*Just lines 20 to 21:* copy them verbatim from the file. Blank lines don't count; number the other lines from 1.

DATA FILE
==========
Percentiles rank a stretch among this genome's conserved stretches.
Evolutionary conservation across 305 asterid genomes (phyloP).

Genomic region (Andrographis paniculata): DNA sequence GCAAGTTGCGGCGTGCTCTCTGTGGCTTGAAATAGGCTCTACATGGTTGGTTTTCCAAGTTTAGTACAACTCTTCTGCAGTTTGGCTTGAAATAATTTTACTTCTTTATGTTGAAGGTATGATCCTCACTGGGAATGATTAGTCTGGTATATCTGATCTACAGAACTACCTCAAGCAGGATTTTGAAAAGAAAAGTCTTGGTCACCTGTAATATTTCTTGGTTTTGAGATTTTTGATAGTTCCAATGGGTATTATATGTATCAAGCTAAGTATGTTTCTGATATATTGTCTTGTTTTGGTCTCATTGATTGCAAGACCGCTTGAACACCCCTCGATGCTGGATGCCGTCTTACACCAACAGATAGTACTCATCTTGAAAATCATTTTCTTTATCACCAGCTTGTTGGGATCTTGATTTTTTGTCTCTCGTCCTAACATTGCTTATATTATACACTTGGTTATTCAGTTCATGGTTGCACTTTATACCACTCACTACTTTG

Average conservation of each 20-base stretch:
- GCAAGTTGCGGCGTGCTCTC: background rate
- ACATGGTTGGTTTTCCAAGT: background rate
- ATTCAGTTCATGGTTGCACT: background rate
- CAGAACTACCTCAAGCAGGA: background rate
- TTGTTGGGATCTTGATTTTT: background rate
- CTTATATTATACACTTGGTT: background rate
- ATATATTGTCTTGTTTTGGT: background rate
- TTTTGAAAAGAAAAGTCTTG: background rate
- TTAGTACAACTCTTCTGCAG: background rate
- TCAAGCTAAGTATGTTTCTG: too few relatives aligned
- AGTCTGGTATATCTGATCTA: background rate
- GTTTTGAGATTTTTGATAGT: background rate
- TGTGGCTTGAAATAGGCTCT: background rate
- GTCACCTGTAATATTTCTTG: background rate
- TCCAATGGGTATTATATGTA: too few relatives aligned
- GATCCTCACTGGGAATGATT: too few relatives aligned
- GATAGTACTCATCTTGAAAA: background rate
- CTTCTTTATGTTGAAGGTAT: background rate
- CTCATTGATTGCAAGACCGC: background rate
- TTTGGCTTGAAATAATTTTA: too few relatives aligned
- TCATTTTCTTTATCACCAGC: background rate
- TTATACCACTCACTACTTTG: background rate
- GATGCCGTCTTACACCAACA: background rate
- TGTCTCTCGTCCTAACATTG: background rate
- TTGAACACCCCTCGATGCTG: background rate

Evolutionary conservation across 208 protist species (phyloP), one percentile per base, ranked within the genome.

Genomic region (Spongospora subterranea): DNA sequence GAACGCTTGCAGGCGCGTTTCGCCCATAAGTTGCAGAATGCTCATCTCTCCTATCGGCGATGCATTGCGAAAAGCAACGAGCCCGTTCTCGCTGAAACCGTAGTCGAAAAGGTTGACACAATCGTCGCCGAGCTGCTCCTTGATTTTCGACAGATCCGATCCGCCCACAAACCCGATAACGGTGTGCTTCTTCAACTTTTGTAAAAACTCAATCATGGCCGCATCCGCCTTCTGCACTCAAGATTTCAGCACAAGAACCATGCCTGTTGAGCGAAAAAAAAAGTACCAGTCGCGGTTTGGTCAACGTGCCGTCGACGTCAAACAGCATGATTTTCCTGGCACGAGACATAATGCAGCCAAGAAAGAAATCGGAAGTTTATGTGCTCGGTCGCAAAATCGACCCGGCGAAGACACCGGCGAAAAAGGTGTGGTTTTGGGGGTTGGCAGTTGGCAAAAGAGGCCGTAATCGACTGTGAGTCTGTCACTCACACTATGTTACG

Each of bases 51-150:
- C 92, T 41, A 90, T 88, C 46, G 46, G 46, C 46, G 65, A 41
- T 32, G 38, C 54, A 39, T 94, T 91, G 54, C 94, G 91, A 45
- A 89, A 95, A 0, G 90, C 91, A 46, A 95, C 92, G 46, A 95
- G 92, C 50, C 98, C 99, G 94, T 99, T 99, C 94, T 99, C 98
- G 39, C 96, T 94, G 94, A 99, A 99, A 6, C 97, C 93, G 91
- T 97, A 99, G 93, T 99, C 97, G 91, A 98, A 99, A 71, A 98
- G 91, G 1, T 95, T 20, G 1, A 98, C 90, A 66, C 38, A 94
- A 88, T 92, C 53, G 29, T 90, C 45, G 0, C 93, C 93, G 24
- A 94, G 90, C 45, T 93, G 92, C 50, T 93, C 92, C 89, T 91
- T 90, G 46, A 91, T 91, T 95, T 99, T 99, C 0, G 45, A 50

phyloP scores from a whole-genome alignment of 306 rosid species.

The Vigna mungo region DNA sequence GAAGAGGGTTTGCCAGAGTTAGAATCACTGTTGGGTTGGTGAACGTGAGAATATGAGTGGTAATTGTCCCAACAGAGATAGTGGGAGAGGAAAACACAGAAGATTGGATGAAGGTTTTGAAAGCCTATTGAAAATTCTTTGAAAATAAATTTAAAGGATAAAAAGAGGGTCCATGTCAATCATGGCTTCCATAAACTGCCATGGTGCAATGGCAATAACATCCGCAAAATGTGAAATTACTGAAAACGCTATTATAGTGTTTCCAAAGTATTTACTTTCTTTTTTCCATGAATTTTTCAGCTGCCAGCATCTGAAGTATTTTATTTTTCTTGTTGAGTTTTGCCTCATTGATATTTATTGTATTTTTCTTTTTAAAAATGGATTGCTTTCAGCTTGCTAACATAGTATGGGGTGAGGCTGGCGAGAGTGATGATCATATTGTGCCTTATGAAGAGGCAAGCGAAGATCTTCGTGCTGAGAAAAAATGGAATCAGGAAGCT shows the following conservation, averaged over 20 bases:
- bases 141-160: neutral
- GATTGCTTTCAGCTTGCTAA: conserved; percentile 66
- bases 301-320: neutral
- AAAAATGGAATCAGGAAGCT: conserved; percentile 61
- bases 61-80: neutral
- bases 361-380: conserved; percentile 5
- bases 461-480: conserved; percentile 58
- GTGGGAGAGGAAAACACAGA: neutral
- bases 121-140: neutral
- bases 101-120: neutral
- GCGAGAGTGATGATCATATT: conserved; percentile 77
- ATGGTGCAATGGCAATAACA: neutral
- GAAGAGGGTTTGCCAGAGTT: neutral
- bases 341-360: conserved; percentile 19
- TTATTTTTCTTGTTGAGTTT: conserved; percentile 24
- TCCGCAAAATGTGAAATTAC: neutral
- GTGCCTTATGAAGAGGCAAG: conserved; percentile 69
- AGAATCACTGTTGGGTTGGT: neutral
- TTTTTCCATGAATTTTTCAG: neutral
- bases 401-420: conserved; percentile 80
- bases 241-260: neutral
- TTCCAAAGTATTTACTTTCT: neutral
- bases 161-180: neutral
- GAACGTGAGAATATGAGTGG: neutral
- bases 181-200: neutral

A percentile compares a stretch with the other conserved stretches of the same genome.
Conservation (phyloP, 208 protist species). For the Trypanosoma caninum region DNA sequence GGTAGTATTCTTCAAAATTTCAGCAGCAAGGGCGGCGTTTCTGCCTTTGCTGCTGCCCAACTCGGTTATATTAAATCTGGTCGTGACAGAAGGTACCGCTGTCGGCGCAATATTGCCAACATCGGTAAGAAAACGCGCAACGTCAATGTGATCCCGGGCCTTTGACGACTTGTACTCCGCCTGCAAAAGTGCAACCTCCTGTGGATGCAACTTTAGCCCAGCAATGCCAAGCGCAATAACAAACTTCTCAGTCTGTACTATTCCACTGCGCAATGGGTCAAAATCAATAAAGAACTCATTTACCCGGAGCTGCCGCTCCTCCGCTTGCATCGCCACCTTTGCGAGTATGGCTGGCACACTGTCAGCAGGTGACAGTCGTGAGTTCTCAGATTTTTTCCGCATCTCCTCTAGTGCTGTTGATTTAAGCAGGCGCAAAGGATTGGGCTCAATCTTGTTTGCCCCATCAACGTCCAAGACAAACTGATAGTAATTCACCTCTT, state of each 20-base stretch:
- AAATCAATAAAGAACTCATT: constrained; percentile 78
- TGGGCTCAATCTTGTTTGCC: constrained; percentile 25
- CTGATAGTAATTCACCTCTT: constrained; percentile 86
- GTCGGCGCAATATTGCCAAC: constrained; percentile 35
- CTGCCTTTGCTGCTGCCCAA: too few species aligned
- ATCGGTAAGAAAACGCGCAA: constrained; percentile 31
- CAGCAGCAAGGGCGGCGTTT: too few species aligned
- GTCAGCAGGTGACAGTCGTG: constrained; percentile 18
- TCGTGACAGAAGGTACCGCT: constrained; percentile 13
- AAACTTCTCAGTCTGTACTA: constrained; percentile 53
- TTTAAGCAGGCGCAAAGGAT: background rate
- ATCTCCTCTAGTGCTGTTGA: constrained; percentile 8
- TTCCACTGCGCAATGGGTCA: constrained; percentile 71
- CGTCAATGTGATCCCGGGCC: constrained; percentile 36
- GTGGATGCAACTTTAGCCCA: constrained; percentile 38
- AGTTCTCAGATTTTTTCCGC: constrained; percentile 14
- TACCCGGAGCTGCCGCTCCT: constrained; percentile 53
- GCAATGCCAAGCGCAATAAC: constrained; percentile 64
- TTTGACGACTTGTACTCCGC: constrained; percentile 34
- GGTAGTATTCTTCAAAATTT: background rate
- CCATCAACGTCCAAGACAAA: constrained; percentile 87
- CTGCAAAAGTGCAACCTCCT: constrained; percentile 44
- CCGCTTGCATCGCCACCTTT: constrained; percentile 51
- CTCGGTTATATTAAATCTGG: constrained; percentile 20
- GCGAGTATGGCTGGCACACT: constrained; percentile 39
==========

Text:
- GATCCTCACTGGGAATGATT: too few relatives aligned
- GATAGTACTCATCTTGAAAA: background rate